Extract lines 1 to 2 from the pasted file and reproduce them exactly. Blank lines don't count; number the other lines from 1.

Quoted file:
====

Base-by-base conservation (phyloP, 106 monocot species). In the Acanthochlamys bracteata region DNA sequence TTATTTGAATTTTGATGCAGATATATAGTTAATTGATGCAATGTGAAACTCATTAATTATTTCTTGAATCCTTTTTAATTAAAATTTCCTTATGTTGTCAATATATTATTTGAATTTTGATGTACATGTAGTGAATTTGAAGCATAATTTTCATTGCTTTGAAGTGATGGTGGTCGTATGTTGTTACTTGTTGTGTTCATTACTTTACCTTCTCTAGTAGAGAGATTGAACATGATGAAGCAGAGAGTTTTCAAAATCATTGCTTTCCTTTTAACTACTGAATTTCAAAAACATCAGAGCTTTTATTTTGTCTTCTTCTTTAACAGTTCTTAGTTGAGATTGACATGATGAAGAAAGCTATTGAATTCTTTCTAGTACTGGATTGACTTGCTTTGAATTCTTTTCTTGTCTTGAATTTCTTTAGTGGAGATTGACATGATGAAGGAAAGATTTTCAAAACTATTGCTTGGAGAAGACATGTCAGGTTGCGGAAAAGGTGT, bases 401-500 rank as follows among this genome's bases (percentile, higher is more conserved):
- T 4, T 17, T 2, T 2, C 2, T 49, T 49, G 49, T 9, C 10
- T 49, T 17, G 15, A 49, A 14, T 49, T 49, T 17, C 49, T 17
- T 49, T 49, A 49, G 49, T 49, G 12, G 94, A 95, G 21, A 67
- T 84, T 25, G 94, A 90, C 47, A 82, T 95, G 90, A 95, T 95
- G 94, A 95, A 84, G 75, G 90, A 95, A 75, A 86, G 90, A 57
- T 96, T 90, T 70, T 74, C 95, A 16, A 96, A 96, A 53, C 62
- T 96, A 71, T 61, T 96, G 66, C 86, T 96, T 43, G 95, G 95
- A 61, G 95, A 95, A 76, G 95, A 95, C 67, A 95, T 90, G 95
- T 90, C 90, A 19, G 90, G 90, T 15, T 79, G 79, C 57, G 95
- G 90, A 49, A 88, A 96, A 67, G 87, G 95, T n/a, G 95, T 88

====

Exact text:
Base-by-base conservation (phyloP, 106 monocot species). In the Acanthochlamys bracteata region DNA sequence TTATTTGAATTTTGATGCAGATATATAGTTAATTGATGCAATGTGAAACTCATTAATTATTTCTTGAATCCTTTTTAATTAAAATTTCCTTATGTTGTCAATATATTATTTGAATTTTGATGTACATGTAGTGAATTTGAAGCATAATTTTCATTGCTTTGAAGTGATGGTGGTCGTATGTTGTTACTTGTTGTGTTCATTACTTTACCTTCTCTAGTAGAGAGATTGAACATGATGAAGCAGAGAGTTTTCAAAATCATTGCTTTCCTTTTAACTACTGAATTTCAAAAACATCAGAGCTTTTATTTTGTCTTCTTCTTTAACAGTTCTTAGTTGAGATTGACATGATGAAGAAAGCTATTGAATTCTTTCTAGTACTGGATTGACTTGCTTTGAATTCTTTTCTTGTCTTGAATTTCTTTAGTGGAGATTGACATGATGAAGGAAAGATTTTCAAAACTATTGCTTGGAGAAGACATGTCAGGTTGCGGAAAAGGTGT, bases 401-500 rank as follows among this genome's bases (percentile, higher is more conserved):
- T 4, T 17, T 2, T 2, C 2, T 49, T 49, G 49, T 9, C 10